We examined current waveforms of upward flashes initiated from the Gaisberg Tower in 2000 to 2018. Current was measured at the tower-top using a 0.25-mΩ shunt. During this period, 865 flashes were recorded at the Gaisberg Tower, of which 823 (95%) were upward and 4 (0.5%) were downward. For 18 flashes the current waveforms were ambiguous and for 20 flashes they were unsuitable for analysis. Of the 823 upward flashes, 651 (79%) were negative, 35 (4.3%) were positive, and 137 (17%) were bipolar. The median initial stage (IS)-current durations in upward negative, positive, and bipolar flashes were 275, 96, and 282 ms, respectively. The median IS-current peaks in these flashes were 1.4, 3.2, and 1.8 kA, respectively. We expanded the traditional classification of bipolar flashes to include five categories. Of the 137 bipolar flashes, 45% were of Type 1S (single current polarity reversal during IS), 47% of Type 1M (multiple reversals of current polarity during IS), 5.1% of Type 2 (different polarities of current during IS and return stroke), 1.5% of Type 3 (return strokes of different polarities), and 0.73% (one flash) of Type 4 (different polarities of return stroke and the following continuing current).

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Poelman D. R., S. Pédeboy, W. Schulz:
Performance validation of a ground strike point algorithm

11th Asia-Pacific International Conference on Lightning (APL), 2019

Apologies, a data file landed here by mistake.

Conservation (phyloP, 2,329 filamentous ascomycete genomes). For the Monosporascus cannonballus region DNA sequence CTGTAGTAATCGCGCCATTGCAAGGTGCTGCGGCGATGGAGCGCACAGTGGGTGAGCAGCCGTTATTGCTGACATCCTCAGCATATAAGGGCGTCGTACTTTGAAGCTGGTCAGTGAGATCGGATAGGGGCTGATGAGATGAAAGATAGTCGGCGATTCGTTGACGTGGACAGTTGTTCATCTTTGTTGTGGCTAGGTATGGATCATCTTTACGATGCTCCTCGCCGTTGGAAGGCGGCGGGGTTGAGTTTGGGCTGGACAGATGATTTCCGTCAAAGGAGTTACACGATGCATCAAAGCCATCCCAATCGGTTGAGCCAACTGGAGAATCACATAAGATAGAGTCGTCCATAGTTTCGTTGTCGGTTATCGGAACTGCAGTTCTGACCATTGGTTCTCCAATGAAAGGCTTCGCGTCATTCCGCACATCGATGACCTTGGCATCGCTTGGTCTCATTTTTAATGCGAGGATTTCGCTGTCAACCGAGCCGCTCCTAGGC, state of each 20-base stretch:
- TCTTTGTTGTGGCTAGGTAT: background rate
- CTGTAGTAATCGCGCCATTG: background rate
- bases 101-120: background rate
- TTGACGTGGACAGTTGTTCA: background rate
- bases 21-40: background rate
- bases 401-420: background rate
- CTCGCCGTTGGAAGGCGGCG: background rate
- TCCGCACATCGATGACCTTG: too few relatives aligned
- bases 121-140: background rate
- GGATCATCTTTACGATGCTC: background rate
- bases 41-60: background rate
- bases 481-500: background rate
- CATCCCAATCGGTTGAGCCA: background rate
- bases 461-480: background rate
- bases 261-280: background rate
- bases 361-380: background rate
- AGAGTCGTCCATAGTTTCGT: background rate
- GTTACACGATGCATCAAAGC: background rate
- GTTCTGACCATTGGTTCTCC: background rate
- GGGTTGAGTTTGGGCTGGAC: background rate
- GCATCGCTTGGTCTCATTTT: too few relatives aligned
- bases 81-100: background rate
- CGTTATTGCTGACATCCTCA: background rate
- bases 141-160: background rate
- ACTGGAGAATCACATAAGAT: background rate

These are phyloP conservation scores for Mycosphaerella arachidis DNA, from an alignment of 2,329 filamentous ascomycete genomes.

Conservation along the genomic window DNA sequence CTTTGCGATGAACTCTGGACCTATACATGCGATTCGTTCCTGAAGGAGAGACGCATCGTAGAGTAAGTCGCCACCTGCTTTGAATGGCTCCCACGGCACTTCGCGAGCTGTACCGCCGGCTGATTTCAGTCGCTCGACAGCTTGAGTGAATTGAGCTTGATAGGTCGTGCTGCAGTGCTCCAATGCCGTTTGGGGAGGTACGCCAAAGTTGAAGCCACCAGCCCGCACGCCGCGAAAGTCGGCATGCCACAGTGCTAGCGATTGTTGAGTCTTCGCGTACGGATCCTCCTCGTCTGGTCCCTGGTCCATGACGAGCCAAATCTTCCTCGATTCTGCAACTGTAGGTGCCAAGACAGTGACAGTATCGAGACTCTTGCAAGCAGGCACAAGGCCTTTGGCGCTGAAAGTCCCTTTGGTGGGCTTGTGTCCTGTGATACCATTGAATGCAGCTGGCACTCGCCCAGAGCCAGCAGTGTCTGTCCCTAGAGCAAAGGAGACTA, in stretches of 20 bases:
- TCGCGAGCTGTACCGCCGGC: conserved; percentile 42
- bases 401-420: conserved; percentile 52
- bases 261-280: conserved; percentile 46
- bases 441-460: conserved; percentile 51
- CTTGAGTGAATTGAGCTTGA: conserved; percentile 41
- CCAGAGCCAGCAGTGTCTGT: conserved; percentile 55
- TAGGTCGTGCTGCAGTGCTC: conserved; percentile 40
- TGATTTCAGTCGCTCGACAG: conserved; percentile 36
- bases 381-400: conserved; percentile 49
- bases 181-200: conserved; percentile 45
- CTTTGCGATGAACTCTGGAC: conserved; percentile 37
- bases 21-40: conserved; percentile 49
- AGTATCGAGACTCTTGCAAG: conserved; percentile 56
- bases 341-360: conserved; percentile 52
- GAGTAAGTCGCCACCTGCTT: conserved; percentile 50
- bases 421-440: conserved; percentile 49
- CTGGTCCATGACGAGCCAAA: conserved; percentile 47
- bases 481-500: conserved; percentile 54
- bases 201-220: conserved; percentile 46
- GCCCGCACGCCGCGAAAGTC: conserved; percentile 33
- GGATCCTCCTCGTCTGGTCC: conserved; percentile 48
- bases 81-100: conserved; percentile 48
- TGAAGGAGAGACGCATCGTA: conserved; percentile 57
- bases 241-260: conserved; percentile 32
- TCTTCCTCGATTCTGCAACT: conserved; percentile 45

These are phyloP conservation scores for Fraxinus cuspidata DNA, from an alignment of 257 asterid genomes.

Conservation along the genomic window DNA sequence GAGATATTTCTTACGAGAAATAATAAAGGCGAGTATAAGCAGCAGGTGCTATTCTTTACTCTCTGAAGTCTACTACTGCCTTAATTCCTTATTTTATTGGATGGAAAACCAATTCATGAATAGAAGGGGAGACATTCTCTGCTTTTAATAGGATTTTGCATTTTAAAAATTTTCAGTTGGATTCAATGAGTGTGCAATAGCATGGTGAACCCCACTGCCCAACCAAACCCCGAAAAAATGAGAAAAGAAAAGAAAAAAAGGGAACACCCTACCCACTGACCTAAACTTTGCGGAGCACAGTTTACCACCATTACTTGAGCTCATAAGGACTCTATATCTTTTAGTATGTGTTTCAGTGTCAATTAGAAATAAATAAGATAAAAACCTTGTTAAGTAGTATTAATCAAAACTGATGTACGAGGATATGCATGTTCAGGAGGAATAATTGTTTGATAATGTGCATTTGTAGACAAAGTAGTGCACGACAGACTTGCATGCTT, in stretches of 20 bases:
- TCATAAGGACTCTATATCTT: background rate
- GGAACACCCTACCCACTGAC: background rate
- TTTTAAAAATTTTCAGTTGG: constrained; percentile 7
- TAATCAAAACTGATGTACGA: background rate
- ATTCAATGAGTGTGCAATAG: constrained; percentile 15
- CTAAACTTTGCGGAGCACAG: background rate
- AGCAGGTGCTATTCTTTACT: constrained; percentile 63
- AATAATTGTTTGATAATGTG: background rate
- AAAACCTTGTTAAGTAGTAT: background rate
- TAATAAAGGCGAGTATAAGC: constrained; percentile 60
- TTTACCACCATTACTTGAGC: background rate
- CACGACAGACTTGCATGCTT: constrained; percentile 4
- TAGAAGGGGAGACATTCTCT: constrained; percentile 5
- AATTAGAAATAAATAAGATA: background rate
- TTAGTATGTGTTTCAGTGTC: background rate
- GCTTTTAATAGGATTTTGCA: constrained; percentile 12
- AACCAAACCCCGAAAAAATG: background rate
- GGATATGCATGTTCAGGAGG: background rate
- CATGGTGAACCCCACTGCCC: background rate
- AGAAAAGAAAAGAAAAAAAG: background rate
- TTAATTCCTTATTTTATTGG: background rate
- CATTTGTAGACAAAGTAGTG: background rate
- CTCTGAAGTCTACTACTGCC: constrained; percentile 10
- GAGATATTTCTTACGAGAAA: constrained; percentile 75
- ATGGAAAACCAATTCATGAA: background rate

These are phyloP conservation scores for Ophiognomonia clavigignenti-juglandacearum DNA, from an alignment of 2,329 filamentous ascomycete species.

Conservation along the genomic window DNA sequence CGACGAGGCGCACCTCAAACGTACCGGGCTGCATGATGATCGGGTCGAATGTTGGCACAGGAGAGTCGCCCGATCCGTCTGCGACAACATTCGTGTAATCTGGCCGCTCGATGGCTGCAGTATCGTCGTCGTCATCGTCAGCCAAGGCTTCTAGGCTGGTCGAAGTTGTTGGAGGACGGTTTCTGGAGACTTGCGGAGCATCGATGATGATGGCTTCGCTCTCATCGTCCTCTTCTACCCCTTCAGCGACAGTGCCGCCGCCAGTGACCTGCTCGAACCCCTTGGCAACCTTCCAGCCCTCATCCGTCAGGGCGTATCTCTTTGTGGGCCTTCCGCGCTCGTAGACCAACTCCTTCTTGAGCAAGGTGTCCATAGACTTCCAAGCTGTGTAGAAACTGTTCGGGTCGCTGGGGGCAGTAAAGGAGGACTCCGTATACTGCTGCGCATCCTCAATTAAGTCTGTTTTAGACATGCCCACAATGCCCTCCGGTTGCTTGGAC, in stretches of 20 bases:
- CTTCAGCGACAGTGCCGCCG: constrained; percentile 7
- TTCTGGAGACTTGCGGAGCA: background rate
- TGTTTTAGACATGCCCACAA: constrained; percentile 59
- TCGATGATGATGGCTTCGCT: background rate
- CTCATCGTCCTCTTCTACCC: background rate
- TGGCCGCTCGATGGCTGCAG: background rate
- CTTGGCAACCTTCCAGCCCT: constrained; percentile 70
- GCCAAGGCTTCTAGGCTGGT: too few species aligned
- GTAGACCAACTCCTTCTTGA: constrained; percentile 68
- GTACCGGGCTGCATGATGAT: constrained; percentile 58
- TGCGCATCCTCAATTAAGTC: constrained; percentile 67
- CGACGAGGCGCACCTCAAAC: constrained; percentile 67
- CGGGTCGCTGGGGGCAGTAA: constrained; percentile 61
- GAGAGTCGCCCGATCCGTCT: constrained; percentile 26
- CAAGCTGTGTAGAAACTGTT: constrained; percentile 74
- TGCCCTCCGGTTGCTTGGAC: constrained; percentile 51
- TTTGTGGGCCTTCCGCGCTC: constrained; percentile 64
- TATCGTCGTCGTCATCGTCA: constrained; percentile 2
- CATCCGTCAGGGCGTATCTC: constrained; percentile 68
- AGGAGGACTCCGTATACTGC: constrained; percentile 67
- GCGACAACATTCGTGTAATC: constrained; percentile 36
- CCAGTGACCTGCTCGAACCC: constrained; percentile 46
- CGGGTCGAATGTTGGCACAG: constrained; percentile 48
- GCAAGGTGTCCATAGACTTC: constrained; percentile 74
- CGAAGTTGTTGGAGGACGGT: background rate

An important input parameter in lightning protection studies is the lightning flash density. Lightning Location Systems (LLS) do provide flash data, with a single location allocated to each flash. However, cloud-to-ground (CG) flashes are known to exhibit one or more ground strike points (GSP). Therefore, having a tool that is able to determine the different GSP within a single flash is of great importance to correctly investigate the potential risk of lightning damage. In this study a GSP identification algorithm, developed by Météorage, is tested against high-speed video measurements in order to validate the ability to reproduce the observed GSP in the field. The ground truth data were taken in Austria (2012, 2015), Brazil (2008), France (2013-2016), Spain (2017-2018), and USA (2015) and are correlated to operational LLS data in order to extract the location, peak current estimate and other parameters serving as input for the GSP algorithm. As a result, the validation of the GSP algorithm is based on 824 flashes with a total of 2413 strokes. Averaged over all the datasets the GSP algorithm is able to identify correctly new ground contacts (NGC) in 93% of the cases, whereas 82% of the strokes following previously existing channels (PEC) were captured accurately by the algorithm. It becomes clear that the actual performance of the algorithm depends on 1) the so-called distance parameter within the algorithm itself, i.e. the distance criterion to group individual strokes within a single GSP, and on 2) the location accuracy (LA) of the LLS.